Fattaneh Haj Seyed Javadi wrote her Iranian bestseller novel "Bamdade Chomar" in 1995. It has since been translated only into german. Keith Hitchins wrote about it in World Literature Reviews "...The charm of the novel lies in the finely drawn portrait of Mahbube, in effect a self-portrait as she gradually reveals herself. Equally complex is the character of Rahim. (...) Masterly also is the novelist's delineation of character through dialogue and his depiction of extended dramatic scenes" . The comments following its german translation in 2002 where less enthusiastic, accusing the author for showing that Mahbubehs initial battle to live a selfdetermined life and choose a partner of love rather than of family compatibility has to fail and that she finds eventual happiness only in the frame of a very traditional but slave-like role as a secondary wife of a cousin.
In particular Fahim eh Farsaie, iranian himself blamed Haj Seyed Javadi in a review in the german weekly paper "Die Zeit" of following in her book a political agenda, namely that of the official policy of Teheran by opposing any modern and liberal life in particular when it comes to the relationship between men and woman.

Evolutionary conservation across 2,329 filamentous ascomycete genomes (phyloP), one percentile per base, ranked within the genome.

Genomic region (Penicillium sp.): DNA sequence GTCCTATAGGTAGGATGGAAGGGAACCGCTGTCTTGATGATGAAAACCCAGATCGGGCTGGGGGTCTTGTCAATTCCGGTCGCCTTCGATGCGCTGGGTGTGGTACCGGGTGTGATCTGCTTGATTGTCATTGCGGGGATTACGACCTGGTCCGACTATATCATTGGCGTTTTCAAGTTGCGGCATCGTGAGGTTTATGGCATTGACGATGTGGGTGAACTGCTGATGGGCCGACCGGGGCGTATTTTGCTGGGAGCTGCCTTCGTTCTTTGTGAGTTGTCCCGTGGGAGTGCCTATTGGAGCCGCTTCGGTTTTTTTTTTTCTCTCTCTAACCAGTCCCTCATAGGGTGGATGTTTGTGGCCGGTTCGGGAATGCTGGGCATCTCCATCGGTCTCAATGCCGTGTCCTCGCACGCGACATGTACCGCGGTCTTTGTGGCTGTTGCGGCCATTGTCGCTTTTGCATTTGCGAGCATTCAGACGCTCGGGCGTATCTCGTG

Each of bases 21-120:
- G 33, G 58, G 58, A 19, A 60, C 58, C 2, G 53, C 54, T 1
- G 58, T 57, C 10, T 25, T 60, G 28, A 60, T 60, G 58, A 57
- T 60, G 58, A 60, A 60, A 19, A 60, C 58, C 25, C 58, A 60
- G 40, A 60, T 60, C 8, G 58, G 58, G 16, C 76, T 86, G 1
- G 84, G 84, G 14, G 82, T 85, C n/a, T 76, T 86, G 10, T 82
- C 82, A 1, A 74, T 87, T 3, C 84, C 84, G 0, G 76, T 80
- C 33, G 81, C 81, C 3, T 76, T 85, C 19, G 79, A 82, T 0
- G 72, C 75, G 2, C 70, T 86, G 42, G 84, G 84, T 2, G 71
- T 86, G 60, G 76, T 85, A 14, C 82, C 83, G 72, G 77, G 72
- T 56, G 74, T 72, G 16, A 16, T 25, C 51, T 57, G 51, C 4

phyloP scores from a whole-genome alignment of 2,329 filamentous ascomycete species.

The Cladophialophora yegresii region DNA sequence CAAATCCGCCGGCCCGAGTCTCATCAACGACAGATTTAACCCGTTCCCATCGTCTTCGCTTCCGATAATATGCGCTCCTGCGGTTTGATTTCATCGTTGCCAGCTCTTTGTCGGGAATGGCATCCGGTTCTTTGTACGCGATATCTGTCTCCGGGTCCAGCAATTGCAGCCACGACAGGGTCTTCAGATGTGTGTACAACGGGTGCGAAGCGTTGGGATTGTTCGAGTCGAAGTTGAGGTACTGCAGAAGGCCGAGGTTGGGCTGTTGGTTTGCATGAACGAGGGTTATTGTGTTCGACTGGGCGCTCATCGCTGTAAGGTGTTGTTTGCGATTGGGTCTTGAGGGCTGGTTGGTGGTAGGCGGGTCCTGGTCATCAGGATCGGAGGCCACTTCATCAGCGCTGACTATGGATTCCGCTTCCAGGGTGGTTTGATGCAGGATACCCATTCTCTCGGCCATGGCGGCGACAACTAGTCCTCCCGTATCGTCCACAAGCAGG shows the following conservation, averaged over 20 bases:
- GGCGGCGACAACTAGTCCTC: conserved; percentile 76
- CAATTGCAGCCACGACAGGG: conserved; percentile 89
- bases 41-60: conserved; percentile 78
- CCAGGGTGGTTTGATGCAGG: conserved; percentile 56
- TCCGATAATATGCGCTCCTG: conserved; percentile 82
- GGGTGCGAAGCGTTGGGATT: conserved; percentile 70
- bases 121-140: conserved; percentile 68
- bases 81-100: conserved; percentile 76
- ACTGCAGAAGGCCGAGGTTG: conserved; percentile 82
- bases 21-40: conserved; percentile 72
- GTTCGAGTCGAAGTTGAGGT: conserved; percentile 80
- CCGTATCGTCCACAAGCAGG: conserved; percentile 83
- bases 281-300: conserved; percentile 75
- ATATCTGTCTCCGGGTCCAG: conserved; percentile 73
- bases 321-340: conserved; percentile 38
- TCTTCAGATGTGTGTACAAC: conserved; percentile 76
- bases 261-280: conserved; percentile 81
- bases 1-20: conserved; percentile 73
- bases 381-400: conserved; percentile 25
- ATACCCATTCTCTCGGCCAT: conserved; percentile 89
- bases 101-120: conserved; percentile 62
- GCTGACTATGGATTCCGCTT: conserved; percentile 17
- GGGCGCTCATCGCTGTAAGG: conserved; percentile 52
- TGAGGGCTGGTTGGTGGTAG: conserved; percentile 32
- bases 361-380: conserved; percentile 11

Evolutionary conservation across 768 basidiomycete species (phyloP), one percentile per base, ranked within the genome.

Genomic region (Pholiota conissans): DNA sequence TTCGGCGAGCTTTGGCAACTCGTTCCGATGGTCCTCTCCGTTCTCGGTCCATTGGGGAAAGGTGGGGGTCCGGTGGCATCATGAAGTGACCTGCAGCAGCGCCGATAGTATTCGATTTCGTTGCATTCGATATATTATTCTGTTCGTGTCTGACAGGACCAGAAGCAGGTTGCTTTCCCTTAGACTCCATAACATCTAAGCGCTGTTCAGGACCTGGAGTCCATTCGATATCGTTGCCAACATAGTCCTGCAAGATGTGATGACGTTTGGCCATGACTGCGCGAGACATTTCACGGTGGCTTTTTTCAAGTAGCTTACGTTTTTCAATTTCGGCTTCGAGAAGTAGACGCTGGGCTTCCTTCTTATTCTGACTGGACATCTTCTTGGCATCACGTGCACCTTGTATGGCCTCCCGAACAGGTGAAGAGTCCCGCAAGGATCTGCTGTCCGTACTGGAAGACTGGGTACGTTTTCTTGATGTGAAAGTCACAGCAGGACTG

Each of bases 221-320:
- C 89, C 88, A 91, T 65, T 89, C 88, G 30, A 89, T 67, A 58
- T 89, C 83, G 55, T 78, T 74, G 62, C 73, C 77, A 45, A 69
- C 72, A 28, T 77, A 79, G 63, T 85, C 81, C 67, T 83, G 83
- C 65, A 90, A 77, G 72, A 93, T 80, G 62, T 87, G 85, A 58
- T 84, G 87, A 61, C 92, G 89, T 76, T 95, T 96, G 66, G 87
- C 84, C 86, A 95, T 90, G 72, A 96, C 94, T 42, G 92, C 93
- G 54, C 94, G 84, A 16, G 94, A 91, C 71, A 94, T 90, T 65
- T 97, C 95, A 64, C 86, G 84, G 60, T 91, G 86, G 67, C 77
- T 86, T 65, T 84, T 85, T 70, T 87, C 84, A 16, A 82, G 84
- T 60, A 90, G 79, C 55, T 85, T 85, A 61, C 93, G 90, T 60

I am wondering if people who pushed "Bamdade Chomar" or its german translation "Morning of Drunkeness" into the best-seller ranks of the book market ever red "Jane Eyre" in their live. In an exclusively deep-thought essay Danusha Goska compares Janes couragement to that of Leonidas, whos army was defeated by the massive predominance of the persian army.best greetings from Stockholm take care /ghazal